The designs look good but this is a very urban location for suburban island housing. The site is much better suited to a development really celebrating the engineering of the canal and locks. A strange one really.
Robin B's Discount
#5 Posted by Robin B's Discount on 2 Dec 2020 at 11:09 AM
Ridiculous - this should be allotments. If the Elmbank House thread taught us anything its that there's an insane desire for allotments throughout Glasgow! Sack these homes and build allotments please GCC.
UR
#6 Posted by UR on 2 Dec 2020 at 11:53 AM
@3 apologies - I've tweaked the plot numbering.
TheFakeArchitect
#7 Posted by TheFakeArchitect on 2 Dec 2020 at 12:22 PM
I'm fascinated to see how this plans out and hoping that its successful. Its an extremely interesting concept, that I would hope could help reinvigorate the domestic architectural sector. We desperately need a step away from the continuous mundane national house types that pepper every single local area nowadays. This could at least contribute towards that..
R Bennett
#8 Posted by R Bennett on 2 Dec 2020 at 13:30 PM
Looks interesting. It like the real worldness of the 3D
Scunnered
#9 Posted by Scunnered on 2 Dec 2020 at 14:14 PM
I can't wait to see some self builds made from buckfast bottles and deep fried mars bars.
jimbob tanktop
#10 Posted by jimbob tanktop on 2 Dec 2020 at 16:04 PM
#9
There it is, the heady to and fro of intellectual debate
Mary Hill
#11 Posted by Mary Hill on 2 Dec 2020 at 21:11 PM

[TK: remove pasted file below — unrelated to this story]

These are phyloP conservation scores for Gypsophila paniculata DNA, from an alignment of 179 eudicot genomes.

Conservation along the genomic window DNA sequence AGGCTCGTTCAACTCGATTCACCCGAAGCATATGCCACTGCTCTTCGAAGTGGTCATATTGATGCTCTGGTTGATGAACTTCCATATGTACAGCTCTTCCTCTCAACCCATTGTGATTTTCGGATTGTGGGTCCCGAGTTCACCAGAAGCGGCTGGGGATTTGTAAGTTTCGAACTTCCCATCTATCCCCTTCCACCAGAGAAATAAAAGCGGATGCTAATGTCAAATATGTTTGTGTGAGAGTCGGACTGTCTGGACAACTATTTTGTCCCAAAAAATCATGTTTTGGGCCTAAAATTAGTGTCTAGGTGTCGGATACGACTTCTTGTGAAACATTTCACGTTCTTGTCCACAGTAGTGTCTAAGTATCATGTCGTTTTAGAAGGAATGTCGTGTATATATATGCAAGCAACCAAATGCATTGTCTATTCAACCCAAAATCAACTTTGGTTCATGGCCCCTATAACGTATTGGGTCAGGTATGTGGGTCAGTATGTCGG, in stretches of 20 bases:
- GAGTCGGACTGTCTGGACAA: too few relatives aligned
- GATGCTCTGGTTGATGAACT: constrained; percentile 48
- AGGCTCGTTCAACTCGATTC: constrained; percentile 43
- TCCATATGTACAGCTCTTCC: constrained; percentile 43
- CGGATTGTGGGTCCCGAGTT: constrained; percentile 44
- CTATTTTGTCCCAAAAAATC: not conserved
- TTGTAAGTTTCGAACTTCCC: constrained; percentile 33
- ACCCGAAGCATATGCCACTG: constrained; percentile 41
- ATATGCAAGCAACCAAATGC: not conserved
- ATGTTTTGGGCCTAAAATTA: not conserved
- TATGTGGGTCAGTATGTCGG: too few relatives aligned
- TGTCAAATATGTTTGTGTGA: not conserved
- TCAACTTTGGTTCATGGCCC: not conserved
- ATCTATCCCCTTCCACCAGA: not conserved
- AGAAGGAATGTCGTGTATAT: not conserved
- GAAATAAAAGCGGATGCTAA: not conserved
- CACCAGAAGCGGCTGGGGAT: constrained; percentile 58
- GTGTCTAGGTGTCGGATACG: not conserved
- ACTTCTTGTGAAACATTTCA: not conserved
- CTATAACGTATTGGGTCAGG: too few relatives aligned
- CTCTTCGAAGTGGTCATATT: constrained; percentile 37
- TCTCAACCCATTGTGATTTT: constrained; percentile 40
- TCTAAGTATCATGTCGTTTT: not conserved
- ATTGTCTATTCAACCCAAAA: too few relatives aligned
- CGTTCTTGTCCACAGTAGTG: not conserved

This looks ridiculous. Totally underscaled for the location. And I think I'd feel quite vulnerable living in that area in a tiny timber cabin.
Gandalf the Pink
#12 Posted by Gandalf the Pink on 3 Dec 2020 at 08:41 AM
#11.
The first attempt was straw, but sadly the big bad wolf blew it away.
If the 'tiny timber cabin' doesn't stand up to the fearsome Maryhill wolfpack they will have to upgrade to bricks and mortar and be secure as a wee little pig could ever wish to be.
Ross Mitchell
#13 Posted by Ross Mitchell on 3 Dec 2020 at 08:43 AM
I like the concept, but the location doesn't seem to fit. Are they building these houses with no gardens or private property around them? Feels quite exposed for an urban location?
Bon Iver
#14 Posted by Bon Iver on 3 Dec 2020 at 16:43 PM
This will be ideal for me to write my next gritty urban inspired album
Bdubz
#15 Posted by Bdubz on 4 Dec 2020 at 08:18 AM
The first house on the site is on plot 4. Designed and built by the owner.
AMK
#16 Posted by AMK on 4 Dec 2020 at 11:05 AM
This is a completely inaccurate and poorly researched 'news' article. Full information is available on the planning portal - 6 individually designed self build homes will be erected on the site.
John Glenday
#17 Posted by John Glenday on 4 Dec 2020 at 12:14 PM
To clarify the details for the six plots are as follows:

Plot 1 John Gilbert Architects
Plot 2 A1 Architectural Design
Plot 3 Ann Nisbet
Plot 4 Grigor Mitchell Architect (main photo)
Plot 5 Stewart Associates
Plot 6 Wastu Design